Corral All Reef Enthusiasts: Let’s Talk Oceans
Coral reefs are one of the most ancient and tenacious rocks plants animals that occupy our biodiversity. The Great Barrier has nearly died five times in the past 30,000 years, which is impressive given how vulnerable reefs are today. However, scientists consider the current damage that has been done to the reef irreversible.
The world has lost almost half its coral reefs in the last 30 years. Despite only covering less than 0.1 percent of the ocean floor, coral reefs are home to more than a quarter of the planet’s marine ecosystem, protect 150,000km of coastlines from damaging effects of waves and tropical storms, indirectly generate billions in tourism revenue, and serve as a source of food, income, coastal protection, and more for over 500m people.
The oceans have long served as a buffer for humankind’s dangerous greenhouse gas emissions, absorbing CO2 that would otherwise stay in the atmosphere. According to Friday in Science, between 1994 and 2007, oceans absorbed 34 gigatonnes of carbon dioxide, roughly 31 percent of what humans emitted in total. As the planet has warmed from mounting emissions, the oceans have warmed first and the fastest, absorbing 90 percent% of that excess heat. And unfortunately, coral reefs have suffered as a result.
So, what’s killing the coral reefs this time around and why is it irreversible? The simple answer: rising water temperatures. But hold on, humans are animals and we love warm sea water, so why don’t our hardy invertebrates friends? Great question — when sea water becomes too warm, coral ejects algae, which takes away corals vibrant colors and leaves it a ghostly white — commonly referred to as coral bleaching. Okay, so what? This stress response can ruin the symbiosis between coral and its main food, microalgae, that lives on and inside its tissue. The warmer temperatures make microalgae overproduce sugars and toxins, in-turn leading to the coral polyps having to spit them out. However, coral polyps are dependent on microalgae for survival and without it coral will turn white which increases the chances of diseases and death. Additionally, the constant chemical mix-up and increasing levels of carbon dioxide in the atmosphere is increasing the acidity of seawater, which makes it harder for corals to form their skeletons. And the scary reality is that coral bleaching is happening five times more frequently than it did in the 1970s.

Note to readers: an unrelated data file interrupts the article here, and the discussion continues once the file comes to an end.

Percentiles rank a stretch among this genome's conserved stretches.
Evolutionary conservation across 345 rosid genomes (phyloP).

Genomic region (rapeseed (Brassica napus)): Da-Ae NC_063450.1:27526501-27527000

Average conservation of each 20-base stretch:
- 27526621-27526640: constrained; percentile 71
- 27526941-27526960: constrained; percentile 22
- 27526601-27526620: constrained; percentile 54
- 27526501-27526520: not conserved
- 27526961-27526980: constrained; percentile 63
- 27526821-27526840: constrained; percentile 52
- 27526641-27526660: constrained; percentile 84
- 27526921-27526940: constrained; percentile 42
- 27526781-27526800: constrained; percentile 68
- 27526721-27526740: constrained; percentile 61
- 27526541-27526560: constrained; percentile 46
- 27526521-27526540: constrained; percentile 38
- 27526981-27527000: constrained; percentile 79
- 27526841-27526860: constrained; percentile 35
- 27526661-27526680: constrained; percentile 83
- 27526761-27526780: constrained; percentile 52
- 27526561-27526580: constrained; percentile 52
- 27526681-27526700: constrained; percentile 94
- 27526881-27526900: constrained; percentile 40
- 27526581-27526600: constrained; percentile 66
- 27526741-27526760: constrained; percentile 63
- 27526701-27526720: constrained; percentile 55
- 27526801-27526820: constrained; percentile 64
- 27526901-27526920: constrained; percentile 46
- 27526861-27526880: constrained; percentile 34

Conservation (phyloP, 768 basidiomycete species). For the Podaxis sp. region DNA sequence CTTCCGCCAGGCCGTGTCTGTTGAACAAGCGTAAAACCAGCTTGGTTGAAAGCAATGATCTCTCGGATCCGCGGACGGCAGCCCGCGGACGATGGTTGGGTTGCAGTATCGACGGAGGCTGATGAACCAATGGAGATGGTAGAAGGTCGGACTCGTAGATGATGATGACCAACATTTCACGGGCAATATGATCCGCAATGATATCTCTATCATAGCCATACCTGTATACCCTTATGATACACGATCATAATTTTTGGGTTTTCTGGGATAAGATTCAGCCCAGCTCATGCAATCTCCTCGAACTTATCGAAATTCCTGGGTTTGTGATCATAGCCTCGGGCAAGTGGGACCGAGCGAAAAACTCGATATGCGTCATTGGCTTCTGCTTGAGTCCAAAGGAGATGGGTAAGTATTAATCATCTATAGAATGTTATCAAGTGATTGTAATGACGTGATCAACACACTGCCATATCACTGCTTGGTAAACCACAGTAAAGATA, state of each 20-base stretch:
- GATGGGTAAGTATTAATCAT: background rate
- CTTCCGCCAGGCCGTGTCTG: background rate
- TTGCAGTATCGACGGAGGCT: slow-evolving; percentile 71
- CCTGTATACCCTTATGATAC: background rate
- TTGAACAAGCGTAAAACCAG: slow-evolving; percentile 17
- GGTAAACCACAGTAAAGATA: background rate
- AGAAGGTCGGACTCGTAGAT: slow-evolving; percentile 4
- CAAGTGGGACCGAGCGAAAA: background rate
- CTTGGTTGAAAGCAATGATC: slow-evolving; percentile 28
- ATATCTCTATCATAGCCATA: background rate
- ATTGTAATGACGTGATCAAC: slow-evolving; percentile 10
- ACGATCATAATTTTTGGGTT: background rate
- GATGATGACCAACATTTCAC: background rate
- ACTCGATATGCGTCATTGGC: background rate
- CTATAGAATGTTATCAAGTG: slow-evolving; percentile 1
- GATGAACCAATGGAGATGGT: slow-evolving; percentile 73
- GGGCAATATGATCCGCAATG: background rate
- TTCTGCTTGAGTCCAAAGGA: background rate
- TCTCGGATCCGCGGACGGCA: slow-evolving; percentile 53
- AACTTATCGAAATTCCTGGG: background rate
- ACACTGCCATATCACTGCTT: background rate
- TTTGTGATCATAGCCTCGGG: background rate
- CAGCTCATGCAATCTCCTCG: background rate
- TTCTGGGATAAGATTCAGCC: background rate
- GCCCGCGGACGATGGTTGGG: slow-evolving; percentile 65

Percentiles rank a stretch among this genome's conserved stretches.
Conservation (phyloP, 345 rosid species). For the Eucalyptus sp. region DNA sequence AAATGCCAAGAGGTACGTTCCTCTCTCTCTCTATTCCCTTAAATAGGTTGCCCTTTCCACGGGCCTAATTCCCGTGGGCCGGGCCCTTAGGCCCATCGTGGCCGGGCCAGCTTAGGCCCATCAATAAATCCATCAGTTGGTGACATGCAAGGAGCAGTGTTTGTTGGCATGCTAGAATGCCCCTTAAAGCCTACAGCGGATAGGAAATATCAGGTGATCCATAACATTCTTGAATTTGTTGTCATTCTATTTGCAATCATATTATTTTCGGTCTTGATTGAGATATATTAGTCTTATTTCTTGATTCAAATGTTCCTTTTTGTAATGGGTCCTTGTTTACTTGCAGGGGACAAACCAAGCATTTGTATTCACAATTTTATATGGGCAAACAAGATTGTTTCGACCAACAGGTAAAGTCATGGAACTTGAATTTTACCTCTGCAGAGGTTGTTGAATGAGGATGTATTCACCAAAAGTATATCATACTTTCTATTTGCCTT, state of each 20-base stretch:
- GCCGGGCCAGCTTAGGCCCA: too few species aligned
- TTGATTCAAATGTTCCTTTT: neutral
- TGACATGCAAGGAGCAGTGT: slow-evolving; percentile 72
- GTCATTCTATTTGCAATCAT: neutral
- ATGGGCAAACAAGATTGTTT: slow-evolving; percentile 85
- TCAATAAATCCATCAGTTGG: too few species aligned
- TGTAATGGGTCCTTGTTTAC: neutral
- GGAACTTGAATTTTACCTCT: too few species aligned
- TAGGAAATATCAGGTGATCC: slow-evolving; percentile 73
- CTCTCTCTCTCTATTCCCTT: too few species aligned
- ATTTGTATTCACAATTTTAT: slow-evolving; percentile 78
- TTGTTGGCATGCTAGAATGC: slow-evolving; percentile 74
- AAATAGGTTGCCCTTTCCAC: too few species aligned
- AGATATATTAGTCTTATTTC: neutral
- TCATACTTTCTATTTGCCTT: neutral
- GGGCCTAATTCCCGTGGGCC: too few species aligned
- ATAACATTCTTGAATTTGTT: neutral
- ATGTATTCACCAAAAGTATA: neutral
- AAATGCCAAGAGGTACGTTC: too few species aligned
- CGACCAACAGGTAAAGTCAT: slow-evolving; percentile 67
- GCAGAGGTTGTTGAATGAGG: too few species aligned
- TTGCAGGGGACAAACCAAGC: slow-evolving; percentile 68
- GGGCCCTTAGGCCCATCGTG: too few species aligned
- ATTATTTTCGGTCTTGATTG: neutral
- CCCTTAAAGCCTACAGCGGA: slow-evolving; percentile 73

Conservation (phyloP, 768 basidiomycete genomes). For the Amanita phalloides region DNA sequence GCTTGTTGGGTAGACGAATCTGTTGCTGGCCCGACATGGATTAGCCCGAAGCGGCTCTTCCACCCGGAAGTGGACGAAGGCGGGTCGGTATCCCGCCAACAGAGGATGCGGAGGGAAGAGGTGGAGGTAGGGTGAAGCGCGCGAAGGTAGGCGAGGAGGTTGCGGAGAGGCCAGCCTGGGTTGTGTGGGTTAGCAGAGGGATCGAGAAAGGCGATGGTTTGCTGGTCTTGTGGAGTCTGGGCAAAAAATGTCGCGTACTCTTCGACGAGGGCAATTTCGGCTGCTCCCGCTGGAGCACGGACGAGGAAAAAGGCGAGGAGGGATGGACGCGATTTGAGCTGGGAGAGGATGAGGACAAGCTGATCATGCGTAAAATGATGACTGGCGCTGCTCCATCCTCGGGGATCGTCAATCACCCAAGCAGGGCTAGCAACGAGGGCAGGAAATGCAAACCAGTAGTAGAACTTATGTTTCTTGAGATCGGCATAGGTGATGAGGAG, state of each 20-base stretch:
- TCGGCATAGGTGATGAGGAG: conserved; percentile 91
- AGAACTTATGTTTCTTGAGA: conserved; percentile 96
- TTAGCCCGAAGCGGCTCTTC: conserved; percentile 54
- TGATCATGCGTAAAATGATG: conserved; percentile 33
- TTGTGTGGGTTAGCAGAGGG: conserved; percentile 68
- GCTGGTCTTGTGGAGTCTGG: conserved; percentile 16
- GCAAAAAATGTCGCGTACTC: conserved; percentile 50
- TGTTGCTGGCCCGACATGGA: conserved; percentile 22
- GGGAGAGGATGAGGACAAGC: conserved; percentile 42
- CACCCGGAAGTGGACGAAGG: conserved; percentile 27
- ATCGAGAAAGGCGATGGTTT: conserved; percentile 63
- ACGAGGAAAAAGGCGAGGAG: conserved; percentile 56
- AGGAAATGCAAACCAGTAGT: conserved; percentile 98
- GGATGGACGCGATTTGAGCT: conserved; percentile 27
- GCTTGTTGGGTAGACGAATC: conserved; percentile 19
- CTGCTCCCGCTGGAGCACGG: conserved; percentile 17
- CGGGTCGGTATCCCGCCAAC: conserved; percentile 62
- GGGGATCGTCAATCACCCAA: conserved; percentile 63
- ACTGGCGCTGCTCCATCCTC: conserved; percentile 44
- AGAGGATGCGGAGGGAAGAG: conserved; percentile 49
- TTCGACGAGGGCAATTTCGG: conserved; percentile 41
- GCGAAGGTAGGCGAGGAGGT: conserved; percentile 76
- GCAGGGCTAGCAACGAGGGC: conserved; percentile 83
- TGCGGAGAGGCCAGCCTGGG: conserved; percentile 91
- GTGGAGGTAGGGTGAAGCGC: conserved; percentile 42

The Earth has already warmed 1 degree Celsius since the 19th century and is on track to increase by 2 degrees this century. After the Paris Agreement nations around the world agreed to try and reduce this figure to 1.5 degrees, to preindustrial levels. However even if the agreement is met, it is predicted that coral reefs will still decline by 70–90 percent.
The delicate nature of coral leaves them hypersensitive to climate change, but many other ecosystems both above ground and beneath the ocean will also be vulnerable to rising temperatures in the coming years and decades. If we are unable to reduce greenhouse gas emissions faster, these special coral reef systems — that we are so dependent on — will suffer greatly.
Please click here to see how you can help keep the coral reef alive.
Hamish Baillieu, Investment Analyst
In 2014, an El Nino-driven coal bleaching event swept the world’s reefs that lasted three years — the longest and most damaging of its kind on record. Bleaching was evident in 75% of tropical reefs and brought nearly 30% to mortality level.
Scientists have been forced to get creative with trying to save coral reefs around the world due to major die-offs in recent years due to mass bleaching events. A 200-page report written by the National Academies of Sciences, Engineering and Medicine listed 23 intervention strategies that could help coral reefs become more resilient to the effects of climate change. Some strategies include relocation and genetic manipulation of coral species to antibiotic use and spraying salt water into the atmosphere to shade and cool reefs.
What is life like in a coral reef? What do corals eat? Why are corals more colorful at nighttime? Learn about some of the most beautiful locations in the natural world in Gail Gibbon’s book, Corral Reefs.
This newsletter is intended solely for informational purposes, and should not be construed as investment/trading advice and are not meant to be a solicitation or recommendation to buy, sell, or hold any securities mentioned. Any reproduction or distribution of this document, in whole or in part, or the disclosure of its contents, without the prior written consent of Flat World Partners is prohibited
Forwarded this message? Subscribe Here!
Copyright © 2019 Flat World Partners, All rights reserved.
You are receiving this email as a believer in competitive financial and social returns.
Our mailing address is:
Flat World Partners
386 Park Avenue South
New York, Ny 10016